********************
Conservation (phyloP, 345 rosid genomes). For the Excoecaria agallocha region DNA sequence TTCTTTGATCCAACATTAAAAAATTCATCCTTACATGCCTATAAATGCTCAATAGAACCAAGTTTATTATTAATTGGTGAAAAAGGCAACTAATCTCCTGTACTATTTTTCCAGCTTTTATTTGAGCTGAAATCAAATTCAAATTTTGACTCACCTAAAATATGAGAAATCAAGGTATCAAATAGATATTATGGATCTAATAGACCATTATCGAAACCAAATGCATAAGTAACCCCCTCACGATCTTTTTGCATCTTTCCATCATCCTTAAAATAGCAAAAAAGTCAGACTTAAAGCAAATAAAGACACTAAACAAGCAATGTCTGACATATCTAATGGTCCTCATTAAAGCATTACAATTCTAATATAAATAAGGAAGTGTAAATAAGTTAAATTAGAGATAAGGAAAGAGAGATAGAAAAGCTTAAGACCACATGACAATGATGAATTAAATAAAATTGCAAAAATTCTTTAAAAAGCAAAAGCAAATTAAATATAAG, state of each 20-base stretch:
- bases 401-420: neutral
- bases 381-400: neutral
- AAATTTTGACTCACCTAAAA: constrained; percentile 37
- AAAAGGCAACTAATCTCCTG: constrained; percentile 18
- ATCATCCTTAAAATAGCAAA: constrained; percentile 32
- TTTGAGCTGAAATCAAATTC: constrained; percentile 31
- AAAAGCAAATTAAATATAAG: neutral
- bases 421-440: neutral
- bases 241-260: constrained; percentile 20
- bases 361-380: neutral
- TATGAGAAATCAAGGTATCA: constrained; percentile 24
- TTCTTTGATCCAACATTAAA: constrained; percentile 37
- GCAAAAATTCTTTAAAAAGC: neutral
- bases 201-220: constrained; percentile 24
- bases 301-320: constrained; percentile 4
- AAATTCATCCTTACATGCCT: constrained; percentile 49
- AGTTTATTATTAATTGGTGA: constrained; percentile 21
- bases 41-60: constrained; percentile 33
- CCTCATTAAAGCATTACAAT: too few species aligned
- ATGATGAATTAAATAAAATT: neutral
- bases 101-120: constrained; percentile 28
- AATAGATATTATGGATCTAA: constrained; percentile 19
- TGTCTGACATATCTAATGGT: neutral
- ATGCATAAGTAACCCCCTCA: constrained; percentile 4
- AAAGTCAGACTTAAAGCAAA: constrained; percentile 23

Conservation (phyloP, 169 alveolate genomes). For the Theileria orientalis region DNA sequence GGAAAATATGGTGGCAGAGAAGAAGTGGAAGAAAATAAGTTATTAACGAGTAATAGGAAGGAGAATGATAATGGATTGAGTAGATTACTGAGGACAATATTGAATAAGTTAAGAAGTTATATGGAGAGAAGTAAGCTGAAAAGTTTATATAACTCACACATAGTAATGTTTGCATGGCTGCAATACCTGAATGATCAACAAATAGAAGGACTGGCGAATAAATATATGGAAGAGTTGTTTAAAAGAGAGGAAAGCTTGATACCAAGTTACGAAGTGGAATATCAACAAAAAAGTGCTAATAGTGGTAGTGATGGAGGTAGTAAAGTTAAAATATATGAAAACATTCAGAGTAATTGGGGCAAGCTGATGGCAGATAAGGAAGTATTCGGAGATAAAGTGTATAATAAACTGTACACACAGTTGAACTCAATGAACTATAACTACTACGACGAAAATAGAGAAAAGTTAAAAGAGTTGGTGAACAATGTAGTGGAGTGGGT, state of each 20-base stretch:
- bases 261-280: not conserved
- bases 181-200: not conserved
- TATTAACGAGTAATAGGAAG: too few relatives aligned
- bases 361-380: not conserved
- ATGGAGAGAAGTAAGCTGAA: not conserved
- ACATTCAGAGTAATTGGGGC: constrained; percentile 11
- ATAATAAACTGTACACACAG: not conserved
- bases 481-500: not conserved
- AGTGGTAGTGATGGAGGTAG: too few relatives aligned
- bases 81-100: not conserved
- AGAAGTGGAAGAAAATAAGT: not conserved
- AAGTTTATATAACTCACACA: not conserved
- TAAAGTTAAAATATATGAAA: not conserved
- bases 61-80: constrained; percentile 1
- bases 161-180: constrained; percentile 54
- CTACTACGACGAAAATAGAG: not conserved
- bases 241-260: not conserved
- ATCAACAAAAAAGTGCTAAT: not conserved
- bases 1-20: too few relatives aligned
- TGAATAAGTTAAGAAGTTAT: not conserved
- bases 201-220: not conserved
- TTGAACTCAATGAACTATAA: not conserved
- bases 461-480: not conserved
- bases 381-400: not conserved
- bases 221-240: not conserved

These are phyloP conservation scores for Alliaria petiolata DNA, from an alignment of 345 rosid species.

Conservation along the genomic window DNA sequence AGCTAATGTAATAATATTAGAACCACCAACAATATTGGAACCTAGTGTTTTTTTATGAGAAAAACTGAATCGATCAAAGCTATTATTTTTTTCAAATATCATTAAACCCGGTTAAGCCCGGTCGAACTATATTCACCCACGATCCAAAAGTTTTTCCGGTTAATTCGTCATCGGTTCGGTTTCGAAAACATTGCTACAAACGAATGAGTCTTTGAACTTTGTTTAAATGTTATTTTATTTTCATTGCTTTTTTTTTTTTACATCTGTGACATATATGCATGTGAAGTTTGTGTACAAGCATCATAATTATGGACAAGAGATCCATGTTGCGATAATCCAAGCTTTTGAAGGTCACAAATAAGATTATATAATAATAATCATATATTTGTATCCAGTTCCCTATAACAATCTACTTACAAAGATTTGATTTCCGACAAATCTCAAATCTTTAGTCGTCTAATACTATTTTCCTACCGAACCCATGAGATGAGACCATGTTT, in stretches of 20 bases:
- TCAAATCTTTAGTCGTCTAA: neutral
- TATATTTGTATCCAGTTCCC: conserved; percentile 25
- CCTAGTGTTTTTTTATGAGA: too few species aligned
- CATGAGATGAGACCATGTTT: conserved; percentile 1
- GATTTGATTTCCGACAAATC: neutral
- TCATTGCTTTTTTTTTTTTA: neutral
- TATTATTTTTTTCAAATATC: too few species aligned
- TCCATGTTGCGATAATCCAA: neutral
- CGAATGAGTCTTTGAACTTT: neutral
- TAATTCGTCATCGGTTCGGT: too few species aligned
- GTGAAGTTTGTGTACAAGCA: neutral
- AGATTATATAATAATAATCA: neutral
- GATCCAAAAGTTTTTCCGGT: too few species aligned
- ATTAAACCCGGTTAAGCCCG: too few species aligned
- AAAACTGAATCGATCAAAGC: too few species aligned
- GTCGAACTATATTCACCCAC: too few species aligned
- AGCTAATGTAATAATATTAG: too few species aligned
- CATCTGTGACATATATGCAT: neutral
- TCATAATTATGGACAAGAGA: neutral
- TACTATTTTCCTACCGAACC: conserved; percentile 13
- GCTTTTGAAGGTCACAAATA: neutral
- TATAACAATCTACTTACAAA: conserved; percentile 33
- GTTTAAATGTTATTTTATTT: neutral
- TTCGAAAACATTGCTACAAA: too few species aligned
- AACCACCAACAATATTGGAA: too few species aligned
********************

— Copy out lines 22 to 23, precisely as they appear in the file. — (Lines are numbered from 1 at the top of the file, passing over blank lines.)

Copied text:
- bases 101-120: constrained; percentile 28
- AATAGATATTATGGATCTAA: constrained; percentile 19